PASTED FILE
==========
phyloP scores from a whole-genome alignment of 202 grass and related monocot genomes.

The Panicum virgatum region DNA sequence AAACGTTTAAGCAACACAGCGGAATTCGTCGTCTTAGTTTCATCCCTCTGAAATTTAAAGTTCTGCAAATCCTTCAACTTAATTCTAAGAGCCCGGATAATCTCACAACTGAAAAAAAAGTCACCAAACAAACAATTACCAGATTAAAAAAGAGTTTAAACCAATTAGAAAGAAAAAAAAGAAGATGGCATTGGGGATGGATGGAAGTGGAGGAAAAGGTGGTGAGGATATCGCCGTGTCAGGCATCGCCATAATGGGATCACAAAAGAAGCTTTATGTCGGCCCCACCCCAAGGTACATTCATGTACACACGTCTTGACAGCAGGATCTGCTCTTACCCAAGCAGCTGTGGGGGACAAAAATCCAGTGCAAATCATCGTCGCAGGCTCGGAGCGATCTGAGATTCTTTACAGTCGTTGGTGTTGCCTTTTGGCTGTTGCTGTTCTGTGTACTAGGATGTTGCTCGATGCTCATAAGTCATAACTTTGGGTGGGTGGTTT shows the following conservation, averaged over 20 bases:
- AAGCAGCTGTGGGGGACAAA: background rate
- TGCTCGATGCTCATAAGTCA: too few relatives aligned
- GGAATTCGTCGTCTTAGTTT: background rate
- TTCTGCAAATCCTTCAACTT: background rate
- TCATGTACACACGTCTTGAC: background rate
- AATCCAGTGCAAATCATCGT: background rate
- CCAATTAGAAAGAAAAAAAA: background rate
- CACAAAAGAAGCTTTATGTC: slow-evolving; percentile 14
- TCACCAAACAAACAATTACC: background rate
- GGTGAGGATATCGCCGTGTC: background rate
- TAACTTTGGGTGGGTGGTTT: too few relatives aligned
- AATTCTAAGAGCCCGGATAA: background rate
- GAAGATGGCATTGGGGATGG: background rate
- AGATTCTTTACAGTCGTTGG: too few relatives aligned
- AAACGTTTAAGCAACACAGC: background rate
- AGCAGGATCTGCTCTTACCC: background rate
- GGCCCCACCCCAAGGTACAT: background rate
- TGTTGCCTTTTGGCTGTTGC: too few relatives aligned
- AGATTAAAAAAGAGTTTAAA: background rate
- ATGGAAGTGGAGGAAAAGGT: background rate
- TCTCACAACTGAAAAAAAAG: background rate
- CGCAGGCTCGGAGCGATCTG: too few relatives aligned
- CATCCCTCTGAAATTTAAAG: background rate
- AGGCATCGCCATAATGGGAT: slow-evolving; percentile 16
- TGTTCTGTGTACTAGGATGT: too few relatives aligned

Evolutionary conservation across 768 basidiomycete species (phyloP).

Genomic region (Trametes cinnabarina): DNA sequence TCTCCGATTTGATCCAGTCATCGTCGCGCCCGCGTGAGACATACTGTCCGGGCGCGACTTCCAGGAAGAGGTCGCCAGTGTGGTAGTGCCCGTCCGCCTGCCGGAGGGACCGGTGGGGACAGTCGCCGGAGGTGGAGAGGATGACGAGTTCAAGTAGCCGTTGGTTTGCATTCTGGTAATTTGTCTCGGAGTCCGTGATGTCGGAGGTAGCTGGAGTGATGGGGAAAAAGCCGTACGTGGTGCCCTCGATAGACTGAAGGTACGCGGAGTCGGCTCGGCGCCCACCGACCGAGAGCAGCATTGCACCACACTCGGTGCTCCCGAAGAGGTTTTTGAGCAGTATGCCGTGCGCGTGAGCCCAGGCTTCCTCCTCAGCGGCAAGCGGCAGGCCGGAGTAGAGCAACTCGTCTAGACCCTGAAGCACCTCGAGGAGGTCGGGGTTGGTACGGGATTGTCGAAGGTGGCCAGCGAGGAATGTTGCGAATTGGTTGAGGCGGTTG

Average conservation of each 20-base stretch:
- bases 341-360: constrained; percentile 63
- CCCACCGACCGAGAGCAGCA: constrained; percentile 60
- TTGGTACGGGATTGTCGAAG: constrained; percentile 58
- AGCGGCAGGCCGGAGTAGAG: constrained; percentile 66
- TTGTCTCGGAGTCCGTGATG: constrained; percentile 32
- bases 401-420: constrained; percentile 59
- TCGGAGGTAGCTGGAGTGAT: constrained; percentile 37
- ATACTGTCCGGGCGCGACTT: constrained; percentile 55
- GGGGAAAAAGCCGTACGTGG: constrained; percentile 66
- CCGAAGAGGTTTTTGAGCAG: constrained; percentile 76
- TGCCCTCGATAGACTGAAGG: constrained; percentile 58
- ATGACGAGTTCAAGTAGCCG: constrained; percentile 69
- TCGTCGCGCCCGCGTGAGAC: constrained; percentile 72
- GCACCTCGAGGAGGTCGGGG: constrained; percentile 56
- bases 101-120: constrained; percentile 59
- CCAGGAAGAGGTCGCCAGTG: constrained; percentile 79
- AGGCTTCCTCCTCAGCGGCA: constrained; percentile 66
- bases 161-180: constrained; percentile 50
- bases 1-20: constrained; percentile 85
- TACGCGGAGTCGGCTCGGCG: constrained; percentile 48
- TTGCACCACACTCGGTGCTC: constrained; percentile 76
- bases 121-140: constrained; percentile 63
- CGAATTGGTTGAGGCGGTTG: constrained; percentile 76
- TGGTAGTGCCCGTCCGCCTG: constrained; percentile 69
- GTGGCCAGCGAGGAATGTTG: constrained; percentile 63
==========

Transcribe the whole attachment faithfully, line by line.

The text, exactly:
phyloP scores from a whole-genome alignment of 202 grass and related monocot genomes.

The Panicum virgatum region DNA sequence AAACGTTTAAGCAACACAGCGGAATTCGTCGTCTTAGTTTCATCCCTCTGAAATTTAAAGTTCTGCAAATCCTTCAACTTAATTCTAAGAGCCCGGATAATCTCACAACTGAAAAAAAAGTCACCAAACAAACAATTACCAGATTAAAAAAGAGTTTAAACCAATTAGAAAGAAAAAAAAGAAGATGGCATTGGGGATGGATGGAAGTGGAGGAAAAGGTGGTGAGGATATCGCCGTGTCAGGCATCGCCATAATGGGATCACAAAAGAAGCTTTATGTCGGCCCCACCCCAAGGTACATTCATGTACACACGTCTTGACAGCAGGATCTGCTCTTACCCAAGCAGCTGTGGGGGACAAAAATCCAGTGCAAATCATCGTCGCAGGCTCGGAGCGATCTGAGATTCTTTACAGTCGTTGGTGTTGCCTTTTGGCTGTTGCTGTTCTGTGTACTAGGATGTTGCTCGATGCTCATAAGTCATAACTTTGGGTGGGTGGTTT shows the following conservation, averaged over 20 bases:
- AAGCAGCTGTGGGGGACAAA: background rate
- TGCTCGATGCTCATAAGTCA: too few relatives aligned
- GGAATTCGTCGTCTTAGTTT: background rate
- TTCTGCAAATCCTTCAACTT: background rate
- TCATGTACACACGTCTTGAC: background rate
- AATCCAGTGCAAATCATCGT: background rate
- CCAATTAGAAAGAAAAAAAA: background rate
- CACAAAAGAAGCTTTATGTC: slow-evolving; percentile 14
- TCACCAAACAAACAATTACC: background rate
- GGTGAGGATATCGCCGTGTC: background rate
- TAACTTTGGGTGGGTGGTTT: too few relatives aligned
- AATTCTAAGAGCCCGGATAA: background rate
- GAAGATGGCATTGGGGATGG: background rate
- AGATTCTTTACAGTCGTTGG: too few relatives aligned
- AAACGTTTAAGCAACACAGC: background rate
- AGCAGGATCTGCTCTTACCC: background rate
- GGCCCCACCCCAAGGTACAT: background rate
- TGTTGCCTTTTGGCTGTTGC: too few relatives aligned
- AGATTAAAAAAGAGTTTAAA: background rate
- ATGGAAGTGGAGGAAAAGGT: background rate
- TCTCACAACTGAAAAAAAAG: background rate
- CGCAGGCTCGGAGCGATCTG: too few relatives aligned
- CATCCCTCTGAAATTTAAAG: background rate
- AGGCATCGCCATAATGGGAT: slow-evolving; percentile 16
- TGTTCTGTGTACTAGGATGT: too few relatives aligned

Evolutionary conservation across 768 basidiomycete species (phyloP).

Genomic region (Trametes cinnabarina): DNA sequence TCTCCGATTTGATCCAGTCATCGTCGCGCCCGCGTGAGACATACTGTCCGGGCGCGACTTCCAGGAAGAGGTCGCCAGTGTGGTAGTGCCCGTCCGCCTGCCGGAGGGACCGGTGGGGACAGTCGCCGGAGGTGGAGAGGATGACGAGTTCAAGTAGCCGTTGGTTTGCATTCTGGTAATTTGTCTCGGAGTCCGTGATGTCGGAGGTAGCTGGAGTGATGGGGAAAAAGCCGTACGTGGTGCCCTCGATAGACTGAAGGTACGCGGAGTCGGCTCGGCGCCCACCGACCGAGAGCAGCATTGCACCACACTCGGTGCTCCCGAAGAGGTTTTTGAGCAGTATGCCGTGCGCGTGAGCCCAGGCTTCCTCCTCAGCGGCAAGCGGCAGGCCGGAGTAGAGCAACTCGTCTAGACCCTGAAGCACCTCGAGGAGGTCGGGGTTGGTACGGGATTGTCGAAGGTGGCCAGCGAGGAATGTTGCGAATTGGTTGAGGCGGTTG

Average conservation of each 20-base stretch:
- bases 341-360: constrained; percentile 63
- CCCACCGACCGAGAGCAGCA: constrained; percentile 60
- TTGGTACGGGATTGTCGAAG: constrained; percentile 58
- AGCGGCAGGCCGGAGTAGAG: constrained; percentile 66
- TTGTCTCGGAGTCCGTGATG: constrained; percentile 32
- bases 401-420: constrained; percentile 59
- TCGGAGGTAGCTGGAGTGAT: constrained; percentile 37
- ATACTGTCCGGGCGCGACTT: constrained; percentile 55
- GGGGAAAAAGCCGTACGTGG: constrained; percentile 66
- CCGAAGAGGTTTTTGAGCAG: constrained; percentile 76
- TGCCCTCGATAGACTGAAGG: constrained; percentile 58
- ATGACGAGTTCAAGTAGCCG: constrained; percentile 69
- TCGTCGCGCCCGCGTGAGAC: constrained; percentile 72
- GCACCTCGAGGAGGTCGGGG: constrained; percentile 56
- bases 101-120: constrained; percentile 59
- CCAGGAAGAGGTCGCCAGTG: constrained; percentile 79
- AGGCTTCCTCCTCAGCGGCA: constrained; percentile 66
- bases 161-180: constrained; percentile 50
- bases 1-20: constrained; percentile 85
- TACGCGGAGTCGGCTCGGCG: constrained; percentile 48
- TTGCACCACACTCGGTGCTC: constrained; percentile 76
- bases 121-140: constrained; percentile 63
- CGAATTGGTTGAGGCGGTTG: constrained; percentile 76
- TGGTAGTGCCCGTCCGCCTG: constrained; percentile 69
- GTGGCCAGCGAGGAATGTTG: constrained; percentile 63